Staten Island still sputtering after Sandy

Expanded flood plain leaves many homes in limbo

Staten Island
Staten Island

Staten Island homeowners who have struggled in the five months since Hurricane Sandy to get federal disaster assistance are being urged to be patient just a little longer: Help, their city councilman told them, is on the way.

The weary homeowners heard the plea Saturday at a real estate forum, where city officials along with building and financial experts laid out options for relocation, federally subsidized mortgages, short sales and reconstruction as well as new FEMA construction guidelines for the borough. 

City Councilman James Oddo estimated the money from Washington – for either selling or repairing storm-ravaged homes – would be coming in four to six weeks, sometime in May, if all goes as planned.

“It’s almost sinful, five months later, to ask you guys to have patience,” Oddo told the crowd at the meeting, sponsored by the Staten Island Board of Realtors.

For those hardest hit, the federal dollars should allow them to sell their homes to the government and move; homeowners who want to stay put will have to follow the FEMA guidelines, which limit how and where they can rebuild.

The new regulations call for residents to reconstruct their homes either on piles or on foundations above a new flood plain, said architect Glen Cutrona of Glen Cutrona Associates. A new flood plain map includes four zones – V, A, AE and X, he said.

In zone V, all new buildings and those “substantially damaged” that need to be rebuilt will have to be built on a pile-supported structure, Cutrona said, because they are subject to “wave action velocity” in future storms. New buildings in zone A do not have to be raised on piles, but their foundations must start two feet above FEMA’s new flood plain.

“We’re going to see reconstruction; we’re going to have to embrace it,” Cutrona said.

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For others whose homes can’t be saved – or who don’t want to take on the expense of rebuilding – there are low-interest government financing options available, James Ustun of Continental Home Loans explained. The 203H federal disaster loan, for example, allows a buyer to get 100 percent financing at 3 percent to 4 percent on a home worth as much as $729,000; the money, though, can be used only for a single-family home or a Federal Housing Adminstration-approved condominium or co-op. There are very few FHA-approved condos and co-ops, as TRD has noted, because the Department of Housing and Urban Development changed the guidelines for FHA certification after the financial crisis, and many never bothered to comply, or did not realize they had failed to.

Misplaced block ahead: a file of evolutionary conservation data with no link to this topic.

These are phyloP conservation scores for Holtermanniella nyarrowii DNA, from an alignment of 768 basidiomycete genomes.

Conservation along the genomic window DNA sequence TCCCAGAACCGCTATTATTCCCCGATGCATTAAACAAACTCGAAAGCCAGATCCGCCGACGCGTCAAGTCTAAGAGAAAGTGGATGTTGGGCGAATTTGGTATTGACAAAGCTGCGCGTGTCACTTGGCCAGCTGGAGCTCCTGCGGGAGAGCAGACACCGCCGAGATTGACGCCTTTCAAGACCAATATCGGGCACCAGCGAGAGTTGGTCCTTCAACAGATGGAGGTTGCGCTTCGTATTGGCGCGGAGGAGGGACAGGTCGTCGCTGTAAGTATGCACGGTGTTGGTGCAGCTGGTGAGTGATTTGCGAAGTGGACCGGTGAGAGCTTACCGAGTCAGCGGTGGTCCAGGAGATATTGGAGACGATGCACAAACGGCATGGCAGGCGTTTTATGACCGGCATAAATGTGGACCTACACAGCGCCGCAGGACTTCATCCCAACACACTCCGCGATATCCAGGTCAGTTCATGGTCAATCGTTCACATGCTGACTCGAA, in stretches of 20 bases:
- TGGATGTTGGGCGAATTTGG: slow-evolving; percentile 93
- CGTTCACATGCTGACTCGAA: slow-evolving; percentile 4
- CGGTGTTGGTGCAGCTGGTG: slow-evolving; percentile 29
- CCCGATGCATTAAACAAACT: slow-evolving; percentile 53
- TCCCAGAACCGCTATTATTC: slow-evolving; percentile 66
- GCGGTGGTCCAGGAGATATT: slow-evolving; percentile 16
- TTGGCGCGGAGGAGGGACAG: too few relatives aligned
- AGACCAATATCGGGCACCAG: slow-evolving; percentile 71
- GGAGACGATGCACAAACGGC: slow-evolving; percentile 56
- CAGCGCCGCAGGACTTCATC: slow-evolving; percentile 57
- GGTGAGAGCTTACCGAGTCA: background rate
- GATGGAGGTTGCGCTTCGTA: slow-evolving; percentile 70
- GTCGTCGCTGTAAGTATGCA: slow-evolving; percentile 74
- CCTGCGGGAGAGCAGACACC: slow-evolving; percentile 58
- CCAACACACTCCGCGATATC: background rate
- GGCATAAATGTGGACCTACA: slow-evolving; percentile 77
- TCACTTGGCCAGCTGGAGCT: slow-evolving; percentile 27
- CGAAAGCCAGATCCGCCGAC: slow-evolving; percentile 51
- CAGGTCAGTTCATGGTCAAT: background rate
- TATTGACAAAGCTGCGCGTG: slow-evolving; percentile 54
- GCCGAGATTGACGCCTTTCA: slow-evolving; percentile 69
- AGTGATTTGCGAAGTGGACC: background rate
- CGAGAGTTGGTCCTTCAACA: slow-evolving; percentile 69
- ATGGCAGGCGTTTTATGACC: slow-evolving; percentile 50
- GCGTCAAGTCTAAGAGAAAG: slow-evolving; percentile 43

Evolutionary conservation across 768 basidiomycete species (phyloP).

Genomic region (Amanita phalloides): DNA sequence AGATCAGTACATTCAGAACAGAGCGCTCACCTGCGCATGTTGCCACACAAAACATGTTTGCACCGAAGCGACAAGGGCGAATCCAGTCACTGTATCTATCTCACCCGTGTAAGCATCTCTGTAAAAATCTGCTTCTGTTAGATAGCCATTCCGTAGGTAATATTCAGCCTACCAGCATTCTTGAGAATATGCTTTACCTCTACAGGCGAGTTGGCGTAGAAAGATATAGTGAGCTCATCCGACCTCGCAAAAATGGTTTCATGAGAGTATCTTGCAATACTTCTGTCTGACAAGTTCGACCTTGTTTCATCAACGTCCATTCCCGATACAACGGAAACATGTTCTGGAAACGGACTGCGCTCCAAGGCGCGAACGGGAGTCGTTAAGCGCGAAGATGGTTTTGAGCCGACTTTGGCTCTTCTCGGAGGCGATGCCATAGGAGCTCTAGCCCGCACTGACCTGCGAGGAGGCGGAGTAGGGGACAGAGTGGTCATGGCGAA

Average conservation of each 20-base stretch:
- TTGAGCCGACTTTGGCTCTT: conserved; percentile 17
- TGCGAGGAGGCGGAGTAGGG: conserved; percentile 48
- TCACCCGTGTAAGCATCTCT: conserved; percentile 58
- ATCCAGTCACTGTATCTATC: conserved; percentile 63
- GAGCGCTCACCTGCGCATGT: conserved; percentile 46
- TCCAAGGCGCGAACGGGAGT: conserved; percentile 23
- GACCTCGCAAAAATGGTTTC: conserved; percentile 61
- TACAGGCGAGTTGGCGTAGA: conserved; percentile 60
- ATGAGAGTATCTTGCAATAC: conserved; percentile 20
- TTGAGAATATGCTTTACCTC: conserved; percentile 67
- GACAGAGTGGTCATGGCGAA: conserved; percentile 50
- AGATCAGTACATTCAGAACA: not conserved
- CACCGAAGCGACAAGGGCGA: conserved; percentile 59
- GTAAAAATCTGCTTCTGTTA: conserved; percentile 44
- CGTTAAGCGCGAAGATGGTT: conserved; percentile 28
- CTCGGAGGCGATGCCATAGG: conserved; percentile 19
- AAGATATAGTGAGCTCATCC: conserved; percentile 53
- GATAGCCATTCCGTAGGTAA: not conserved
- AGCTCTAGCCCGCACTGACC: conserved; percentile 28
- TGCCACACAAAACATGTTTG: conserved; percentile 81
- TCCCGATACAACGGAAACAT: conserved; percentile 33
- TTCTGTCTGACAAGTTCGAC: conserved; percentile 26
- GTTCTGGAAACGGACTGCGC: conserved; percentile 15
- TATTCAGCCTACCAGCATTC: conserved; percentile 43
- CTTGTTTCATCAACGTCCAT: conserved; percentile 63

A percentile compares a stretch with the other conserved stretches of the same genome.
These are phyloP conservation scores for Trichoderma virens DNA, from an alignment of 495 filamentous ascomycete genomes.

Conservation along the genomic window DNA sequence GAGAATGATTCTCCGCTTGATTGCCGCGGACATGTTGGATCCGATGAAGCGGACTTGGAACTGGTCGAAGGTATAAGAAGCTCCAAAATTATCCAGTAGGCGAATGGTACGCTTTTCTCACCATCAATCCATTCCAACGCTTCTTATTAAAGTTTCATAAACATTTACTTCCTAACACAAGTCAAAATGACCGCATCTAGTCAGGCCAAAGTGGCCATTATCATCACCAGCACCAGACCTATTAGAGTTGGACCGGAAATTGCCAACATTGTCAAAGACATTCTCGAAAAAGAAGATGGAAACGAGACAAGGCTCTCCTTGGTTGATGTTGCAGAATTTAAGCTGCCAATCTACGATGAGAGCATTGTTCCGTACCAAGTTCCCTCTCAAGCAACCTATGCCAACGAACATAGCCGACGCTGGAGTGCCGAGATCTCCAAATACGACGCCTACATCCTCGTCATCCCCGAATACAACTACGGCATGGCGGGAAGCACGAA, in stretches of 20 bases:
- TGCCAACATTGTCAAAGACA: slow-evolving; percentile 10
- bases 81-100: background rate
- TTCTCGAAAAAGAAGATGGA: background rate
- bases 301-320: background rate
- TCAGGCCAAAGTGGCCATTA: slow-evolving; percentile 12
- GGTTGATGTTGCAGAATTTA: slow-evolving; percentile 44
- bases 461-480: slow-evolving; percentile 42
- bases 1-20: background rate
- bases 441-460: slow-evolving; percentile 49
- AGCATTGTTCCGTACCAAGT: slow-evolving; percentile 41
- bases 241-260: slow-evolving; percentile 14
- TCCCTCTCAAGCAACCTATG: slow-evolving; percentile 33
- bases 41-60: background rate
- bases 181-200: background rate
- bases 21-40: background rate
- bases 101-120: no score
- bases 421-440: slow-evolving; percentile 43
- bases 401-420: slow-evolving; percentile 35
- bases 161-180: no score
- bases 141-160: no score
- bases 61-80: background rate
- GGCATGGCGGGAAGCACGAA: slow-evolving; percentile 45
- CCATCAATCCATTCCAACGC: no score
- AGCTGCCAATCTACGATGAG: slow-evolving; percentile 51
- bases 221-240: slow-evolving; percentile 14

Owners who do qualify – the properties also must be within the FEMA-designated disaster area – need to be in contract on the new, qualified homes before Oct. 29 – the one-year anniversary of Sandy. The deadline means many residents will have to relocate, since there probably aren’t enough qualified homes on Staten Island.

Buyers who missed mortgage payments because of the hurricane should still be approved for mortgages through the program as long as they have a credit score of 520; those who missed payments before the hurricane may not be eligible, Ustun said.

Sellers, too, can expect major hurdles to getting any equity from their damaged homes. Some residents at the gathering are still waiting on payouts from their insurance companies, and others told the experts that appraisers had greatly undervalued their homes.

For the homeowners who disagree with the appraisers, there’s little they can do, said Henry Salmon of Equity Valuation Associates.

“The appraisal process is broken at the moment,” Salmon said, echoing the sentiment of many appraisers on the changes that the appraisal industry has undergone in the wake of the financial crisis. “The only thing you can do [after a bad appraisal] is get another lender.”

But outside interest has spurred many sales already, experts said, and homes continue to sell – simply at reduced prices, Salmon said.

“If things are listed properly, they are going very quickly,” he said.